Winter on the Farm

We didn’t know what to expect for our first winter here.  Last year it seemed to be very cold and the few times we came up to check on the house the weather was either foggy, icy, freezing, snowing or raining.  We even got to experience something called “freezing fog”.    So…when the air is foggy, does the fog freeze?  We didn’t know, but it didn’t sound good.  We found out that it occurs when liquid fog droplets freeze to surfaces, forming white soft or hard ice.  It is basically the same as that soft white ice that forms inside a freezer.

On most mornings when I look out the windows I see a lot of fog, which usually dissipates by afternoon, but not always.  All in all, it hasn’t been especially cold this winter, but we have had a few mornings with temperatures in the teens.  We have also had quite a lot of rain, but it’s not worse than what we had in a normal year in San Jose.  In fact, the rain is very welcome, as long as we don’t float away!  With the rain we now have both ponds filled and the grasses are turning green.  This in turn has encouraged the waterfowl to return and forage for food.

It’s difficult to understand how anything flourishes here in the winter, because it is cold and foggy and often rainy.  I haven’t figured out how the deer, elk and cows can tolerate such cold temperatures.  On the morning that the temperature was 16 degrees, the cows were out in the field eating the grass.

If you care to read about it, here is an explanation from Penn State:  http://news.psu.edu/story/179081/2009/02/26/horses-and-other-livestock-can-thrive-cold-weather.  Good to know so I won’t worry about them, and I’m guessing the deer and elk have an adequate amount of food and water.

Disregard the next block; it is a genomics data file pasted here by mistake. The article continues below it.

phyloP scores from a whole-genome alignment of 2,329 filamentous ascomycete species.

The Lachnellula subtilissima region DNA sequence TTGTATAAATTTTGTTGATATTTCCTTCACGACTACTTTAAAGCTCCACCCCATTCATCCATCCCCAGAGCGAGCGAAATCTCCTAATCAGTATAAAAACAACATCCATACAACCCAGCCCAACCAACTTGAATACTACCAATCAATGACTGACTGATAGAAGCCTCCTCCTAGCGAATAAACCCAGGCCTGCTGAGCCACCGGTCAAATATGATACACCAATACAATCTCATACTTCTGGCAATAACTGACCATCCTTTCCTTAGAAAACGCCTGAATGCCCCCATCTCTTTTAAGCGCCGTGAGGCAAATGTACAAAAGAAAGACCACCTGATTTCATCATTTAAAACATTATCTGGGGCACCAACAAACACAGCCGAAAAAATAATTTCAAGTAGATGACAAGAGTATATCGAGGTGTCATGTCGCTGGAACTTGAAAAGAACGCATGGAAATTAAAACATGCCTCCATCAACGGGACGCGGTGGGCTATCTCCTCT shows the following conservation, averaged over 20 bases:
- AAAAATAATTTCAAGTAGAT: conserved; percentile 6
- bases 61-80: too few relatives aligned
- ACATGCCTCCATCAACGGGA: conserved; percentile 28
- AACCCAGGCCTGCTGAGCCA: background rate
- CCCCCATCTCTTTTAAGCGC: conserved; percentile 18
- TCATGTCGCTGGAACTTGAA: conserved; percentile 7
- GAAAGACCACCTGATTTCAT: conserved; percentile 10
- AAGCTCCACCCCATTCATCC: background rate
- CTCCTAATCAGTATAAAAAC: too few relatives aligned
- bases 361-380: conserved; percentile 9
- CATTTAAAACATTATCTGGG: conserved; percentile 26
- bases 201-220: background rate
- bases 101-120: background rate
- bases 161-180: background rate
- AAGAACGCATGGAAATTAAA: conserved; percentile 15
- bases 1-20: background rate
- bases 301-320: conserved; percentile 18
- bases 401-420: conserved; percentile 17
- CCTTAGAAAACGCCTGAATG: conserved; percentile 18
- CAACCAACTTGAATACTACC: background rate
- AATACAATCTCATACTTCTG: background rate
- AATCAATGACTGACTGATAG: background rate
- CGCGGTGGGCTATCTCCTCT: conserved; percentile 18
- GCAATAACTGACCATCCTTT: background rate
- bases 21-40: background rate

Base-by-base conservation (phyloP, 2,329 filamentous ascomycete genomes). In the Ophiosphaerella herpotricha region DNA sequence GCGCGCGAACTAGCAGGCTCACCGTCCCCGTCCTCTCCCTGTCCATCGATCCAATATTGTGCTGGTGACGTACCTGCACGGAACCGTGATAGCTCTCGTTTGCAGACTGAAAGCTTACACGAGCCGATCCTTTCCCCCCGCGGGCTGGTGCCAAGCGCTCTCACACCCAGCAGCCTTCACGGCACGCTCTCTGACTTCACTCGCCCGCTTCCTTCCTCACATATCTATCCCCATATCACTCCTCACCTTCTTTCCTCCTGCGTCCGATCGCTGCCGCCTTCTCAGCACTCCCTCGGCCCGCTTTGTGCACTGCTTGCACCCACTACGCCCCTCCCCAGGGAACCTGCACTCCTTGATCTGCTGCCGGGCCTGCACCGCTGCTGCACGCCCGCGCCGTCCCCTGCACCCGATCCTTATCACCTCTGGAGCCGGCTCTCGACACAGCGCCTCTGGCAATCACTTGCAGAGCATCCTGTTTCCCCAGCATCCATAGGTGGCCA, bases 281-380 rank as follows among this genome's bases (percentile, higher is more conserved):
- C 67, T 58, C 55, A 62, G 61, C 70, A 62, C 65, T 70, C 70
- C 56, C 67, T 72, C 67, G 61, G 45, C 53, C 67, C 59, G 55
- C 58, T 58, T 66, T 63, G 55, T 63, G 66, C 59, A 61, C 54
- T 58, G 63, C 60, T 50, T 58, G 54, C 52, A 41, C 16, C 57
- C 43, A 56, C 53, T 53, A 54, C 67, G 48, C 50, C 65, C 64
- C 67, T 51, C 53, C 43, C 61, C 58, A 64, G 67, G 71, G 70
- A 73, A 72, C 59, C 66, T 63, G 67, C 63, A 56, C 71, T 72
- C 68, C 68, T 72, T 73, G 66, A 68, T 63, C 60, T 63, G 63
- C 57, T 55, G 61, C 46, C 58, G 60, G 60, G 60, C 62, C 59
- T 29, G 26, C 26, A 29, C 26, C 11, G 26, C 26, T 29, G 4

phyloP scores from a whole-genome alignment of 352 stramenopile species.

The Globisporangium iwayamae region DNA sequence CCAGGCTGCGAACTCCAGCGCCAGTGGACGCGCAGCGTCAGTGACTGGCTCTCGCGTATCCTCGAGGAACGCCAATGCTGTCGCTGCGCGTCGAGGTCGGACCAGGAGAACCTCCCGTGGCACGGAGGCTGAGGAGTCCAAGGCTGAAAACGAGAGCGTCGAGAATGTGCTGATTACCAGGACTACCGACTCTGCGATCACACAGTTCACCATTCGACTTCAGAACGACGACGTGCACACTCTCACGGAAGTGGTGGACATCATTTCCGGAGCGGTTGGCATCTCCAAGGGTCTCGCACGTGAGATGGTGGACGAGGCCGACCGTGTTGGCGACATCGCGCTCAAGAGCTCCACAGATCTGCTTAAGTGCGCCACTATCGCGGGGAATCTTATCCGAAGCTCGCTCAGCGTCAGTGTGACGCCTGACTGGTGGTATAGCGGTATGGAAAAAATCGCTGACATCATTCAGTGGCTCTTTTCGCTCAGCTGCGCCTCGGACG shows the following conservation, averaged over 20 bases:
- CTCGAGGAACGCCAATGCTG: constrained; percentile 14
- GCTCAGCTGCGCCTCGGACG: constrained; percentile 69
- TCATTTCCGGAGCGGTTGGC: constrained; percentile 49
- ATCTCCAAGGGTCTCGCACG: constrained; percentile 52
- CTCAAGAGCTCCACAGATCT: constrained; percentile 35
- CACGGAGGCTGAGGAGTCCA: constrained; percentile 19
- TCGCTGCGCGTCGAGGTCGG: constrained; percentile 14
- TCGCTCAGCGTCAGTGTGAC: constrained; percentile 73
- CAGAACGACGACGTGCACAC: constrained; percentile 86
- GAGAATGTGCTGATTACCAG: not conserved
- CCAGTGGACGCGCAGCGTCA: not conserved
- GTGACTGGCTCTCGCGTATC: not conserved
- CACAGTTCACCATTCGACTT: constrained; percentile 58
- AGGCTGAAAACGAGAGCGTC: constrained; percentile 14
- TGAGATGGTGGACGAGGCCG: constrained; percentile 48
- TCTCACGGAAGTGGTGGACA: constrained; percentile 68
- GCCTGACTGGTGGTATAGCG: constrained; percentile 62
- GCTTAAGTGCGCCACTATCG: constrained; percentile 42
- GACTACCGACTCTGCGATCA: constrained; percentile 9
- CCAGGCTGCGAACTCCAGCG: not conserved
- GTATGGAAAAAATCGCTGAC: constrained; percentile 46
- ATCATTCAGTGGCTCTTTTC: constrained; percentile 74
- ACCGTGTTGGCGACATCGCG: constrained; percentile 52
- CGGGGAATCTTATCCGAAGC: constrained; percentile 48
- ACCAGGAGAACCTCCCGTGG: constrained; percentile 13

After the rains started the mushrooms popped up everywhere, but they are now mostly gone.  There were frogs singing at night, but they are gone too.  The elk have started coming down from the hills and we’ve seen them a few times here and there.  As always we have our small deer population with the three fawns growing up fast.  We also often hear the coyotes at night, and we even spotted one in the cow pasture one morning.

It’s good to see and feel this change of seasons.  It’s not a harsh change, but enough to make us more attentive to what’s happening around us.

To signal the change of seasons and the coming of winter we had leaves changing colors all over Roseburg, but none prettier than our own persimmon tree.


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Sara found these mushrooms a few days after Christmas when she took advantage of a non-rainy day to take a walk around the farm.  The first one is a black mushroom and the second is a cup type of mushroom.  Of the two major groups of cup fungi, I believe this is the operculate cup fungi, which have a hinged lid at the tips which opens when the spores are discharged. In the third photo are the “seeds” that were in the cups, which are sterile cells called paraphyses and they often forcibly eject the spores upward into the wind for dispersal.

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I found this mushroom growing on a tree in the yard.

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The turkey flocks are larger now and we see them much more frequently than we did in the summer.


Wintertime has brought out the bucks.  Our deer (I’m fairly confident) are Columbian white-tail deer. The Columbian white-tailed deer is listed as an endangered distinct population segment in the lower Columbia River area under the federal Endangered Species Act, whereas the Roseburg population was delisted in 2003.  No matter, this is the only way deer are getting shot on our farm.